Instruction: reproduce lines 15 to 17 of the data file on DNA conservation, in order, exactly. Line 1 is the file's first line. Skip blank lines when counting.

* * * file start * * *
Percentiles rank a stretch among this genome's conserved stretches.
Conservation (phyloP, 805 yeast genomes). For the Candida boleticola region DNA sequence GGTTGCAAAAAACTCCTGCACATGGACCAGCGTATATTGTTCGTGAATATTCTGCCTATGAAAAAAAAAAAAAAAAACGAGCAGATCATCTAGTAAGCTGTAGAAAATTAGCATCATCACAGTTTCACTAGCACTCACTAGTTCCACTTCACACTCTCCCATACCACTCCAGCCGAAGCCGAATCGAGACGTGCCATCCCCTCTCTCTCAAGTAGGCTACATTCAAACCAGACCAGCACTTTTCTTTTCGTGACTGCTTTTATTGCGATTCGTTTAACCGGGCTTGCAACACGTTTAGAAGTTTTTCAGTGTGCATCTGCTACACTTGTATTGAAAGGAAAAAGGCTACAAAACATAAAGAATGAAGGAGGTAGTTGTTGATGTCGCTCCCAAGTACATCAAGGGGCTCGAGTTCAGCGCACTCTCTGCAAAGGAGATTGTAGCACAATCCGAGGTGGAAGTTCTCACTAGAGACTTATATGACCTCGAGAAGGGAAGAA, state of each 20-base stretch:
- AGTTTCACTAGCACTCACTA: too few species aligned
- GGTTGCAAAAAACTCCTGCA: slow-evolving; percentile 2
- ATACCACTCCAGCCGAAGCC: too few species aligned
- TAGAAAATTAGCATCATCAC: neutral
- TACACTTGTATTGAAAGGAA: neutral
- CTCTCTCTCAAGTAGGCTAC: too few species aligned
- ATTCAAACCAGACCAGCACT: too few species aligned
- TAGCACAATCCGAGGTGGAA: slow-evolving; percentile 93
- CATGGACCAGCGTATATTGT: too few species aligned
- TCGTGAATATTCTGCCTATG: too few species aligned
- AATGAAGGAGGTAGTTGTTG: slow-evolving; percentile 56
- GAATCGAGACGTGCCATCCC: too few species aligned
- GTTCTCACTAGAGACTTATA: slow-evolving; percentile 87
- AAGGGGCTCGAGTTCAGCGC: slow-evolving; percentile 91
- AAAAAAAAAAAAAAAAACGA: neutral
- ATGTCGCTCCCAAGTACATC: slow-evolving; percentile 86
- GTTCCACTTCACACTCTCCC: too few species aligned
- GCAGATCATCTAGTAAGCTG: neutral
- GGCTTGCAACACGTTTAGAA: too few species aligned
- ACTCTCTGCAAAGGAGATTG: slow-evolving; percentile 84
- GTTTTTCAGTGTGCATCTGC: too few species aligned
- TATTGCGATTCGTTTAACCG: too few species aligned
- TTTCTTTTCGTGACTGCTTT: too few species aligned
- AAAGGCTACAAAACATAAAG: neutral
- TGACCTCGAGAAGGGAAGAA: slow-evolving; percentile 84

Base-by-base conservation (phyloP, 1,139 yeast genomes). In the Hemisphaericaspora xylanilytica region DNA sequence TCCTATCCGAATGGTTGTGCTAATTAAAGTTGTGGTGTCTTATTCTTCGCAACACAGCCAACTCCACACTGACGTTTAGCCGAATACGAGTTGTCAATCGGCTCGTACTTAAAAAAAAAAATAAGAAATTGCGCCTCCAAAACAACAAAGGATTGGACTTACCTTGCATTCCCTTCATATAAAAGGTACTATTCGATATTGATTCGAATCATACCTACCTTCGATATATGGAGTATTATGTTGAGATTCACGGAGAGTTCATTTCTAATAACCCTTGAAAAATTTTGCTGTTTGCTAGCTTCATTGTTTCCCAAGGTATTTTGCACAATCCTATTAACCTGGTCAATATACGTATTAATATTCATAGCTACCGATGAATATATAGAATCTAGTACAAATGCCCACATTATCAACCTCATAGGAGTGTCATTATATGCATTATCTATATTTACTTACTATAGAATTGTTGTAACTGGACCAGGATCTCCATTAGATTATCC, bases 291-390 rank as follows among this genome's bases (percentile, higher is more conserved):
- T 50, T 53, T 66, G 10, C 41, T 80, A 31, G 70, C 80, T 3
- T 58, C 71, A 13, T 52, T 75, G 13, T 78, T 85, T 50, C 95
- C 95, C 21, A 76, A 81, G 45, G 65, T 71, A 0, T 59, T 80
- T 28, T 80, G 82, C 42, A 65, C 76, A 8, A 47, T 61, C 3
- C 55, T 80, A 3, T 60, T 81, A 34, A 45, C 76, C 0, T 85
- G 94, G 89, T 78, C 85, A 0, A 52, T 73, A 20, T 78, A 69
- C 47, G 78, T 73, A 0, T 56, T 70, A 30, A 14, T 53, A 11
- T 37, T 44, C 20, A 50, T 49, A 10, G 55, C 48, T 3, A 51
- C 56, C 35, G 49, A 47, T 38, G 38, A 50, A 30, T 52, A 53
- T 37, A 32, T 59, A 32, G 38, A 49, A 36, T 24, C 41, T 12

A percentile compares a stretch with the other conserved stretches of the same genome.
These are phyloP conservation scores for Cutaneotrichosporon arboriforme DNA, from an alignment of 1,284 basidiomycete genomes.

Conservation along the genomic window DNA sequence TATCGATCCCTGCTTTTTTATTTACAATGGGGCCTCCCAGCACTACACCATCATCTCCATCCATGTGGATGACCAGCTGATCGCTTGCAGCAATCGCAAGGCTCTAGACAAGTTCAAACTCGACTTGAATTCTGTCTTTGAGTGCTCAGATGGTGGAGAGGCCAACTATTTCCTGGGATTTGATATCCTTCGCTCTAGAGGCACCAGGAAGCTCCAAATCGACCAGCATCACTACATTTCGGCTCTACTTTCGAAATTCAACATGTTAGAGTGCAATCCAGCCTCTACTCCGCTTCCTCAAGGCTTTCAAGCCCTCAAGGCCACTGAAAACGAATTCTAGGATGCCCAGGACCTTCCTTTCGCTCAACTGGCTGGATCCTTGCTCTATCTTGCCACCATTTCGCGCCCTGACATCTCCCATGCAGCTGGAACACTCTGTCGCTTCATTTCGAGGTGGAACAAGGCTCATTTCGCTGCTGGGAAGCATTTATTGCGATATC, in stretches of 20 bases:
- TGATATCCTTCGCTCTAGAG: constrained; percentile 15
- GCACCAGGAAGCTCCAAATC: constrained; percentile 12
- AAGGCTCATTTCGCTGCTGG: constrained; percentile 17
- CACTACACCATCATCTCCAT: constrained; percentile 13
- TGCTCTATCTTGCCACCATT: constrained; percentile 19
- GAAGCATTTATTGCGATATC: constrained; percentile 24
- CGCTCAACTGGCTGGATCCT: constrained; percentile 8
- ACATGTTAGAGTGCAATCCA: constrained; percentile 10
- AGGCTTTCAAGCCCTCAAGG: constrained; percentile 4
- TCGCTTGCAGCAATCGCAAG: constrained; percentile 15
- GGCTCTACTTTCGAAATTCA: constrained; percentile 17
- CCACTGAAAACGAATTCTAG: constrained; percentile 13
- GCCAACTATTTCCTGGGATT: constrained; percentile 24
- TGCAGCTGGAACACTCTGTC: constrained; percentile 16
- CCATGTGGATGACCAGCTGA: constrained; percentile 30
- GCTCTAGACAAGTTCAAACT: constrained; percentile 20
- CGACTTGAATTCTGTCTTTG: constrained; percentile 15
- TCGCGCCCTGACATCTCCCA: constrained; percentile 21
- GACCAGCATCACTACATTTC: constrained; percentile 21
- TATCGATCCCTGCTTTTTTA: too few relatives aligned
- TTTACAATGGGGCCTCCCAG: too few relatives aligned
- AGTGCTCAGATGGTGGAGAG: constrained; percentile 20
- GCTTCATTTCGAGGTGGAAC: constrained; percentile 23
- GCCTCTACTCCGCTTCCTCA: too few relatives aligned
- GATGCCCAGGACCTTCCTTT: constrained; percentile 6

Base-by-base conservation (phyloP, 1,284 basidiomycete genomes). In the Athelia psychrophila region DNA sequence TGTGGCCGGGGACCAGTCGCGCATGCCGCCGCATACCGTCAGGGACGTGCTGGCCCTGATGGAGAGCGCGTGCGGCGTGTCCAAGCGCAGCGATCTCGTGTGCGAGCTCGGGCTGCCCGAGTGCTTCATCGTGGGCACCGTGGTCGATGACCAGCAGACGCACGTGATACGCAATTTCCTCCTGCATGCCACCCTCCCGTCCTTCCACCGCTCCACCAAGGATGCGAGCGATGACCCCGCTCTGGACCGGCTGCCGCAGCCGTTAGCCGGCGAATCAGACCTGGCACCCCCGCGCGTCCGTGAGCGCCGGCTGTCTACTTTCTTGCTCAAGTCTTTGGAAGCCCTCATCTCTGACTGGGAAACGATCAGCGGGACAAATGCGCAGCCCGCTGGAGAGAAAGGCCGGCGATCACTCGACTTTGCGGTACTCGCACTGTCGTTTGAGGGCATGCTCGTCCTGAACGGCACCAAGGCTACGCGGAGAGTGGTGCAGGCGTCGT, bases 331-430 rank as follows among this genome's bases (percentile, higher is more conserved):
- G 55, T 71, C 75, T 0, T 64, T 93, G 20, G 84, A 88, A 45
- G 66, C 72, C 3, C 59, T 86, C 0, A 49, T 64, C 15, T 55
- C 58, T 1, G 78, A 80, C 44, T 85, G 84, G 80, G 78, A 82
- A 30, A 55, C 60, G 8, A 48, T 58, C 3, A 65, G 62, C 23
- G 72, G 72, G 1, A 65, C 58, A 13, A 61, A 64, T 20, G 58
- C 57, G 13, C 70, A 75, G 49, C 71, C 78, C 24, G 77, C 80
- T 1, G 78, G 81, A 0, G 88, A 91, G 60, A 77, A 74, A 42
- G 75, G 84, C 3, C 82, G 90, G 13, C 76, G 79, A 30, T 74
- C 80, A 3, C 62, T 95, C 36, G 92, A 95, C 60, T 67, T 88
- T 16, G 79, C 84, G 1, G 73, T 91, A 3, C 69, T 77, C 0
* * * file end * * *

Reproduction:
- GTTCTCACTAGAGACTTATA: slow-evolving; percentile 87
- AAGGGGCTCGAGTTCAGCGC: slow-evolving; percentile 91
- AAAAAAAAAAAAAAAAACGA: neutral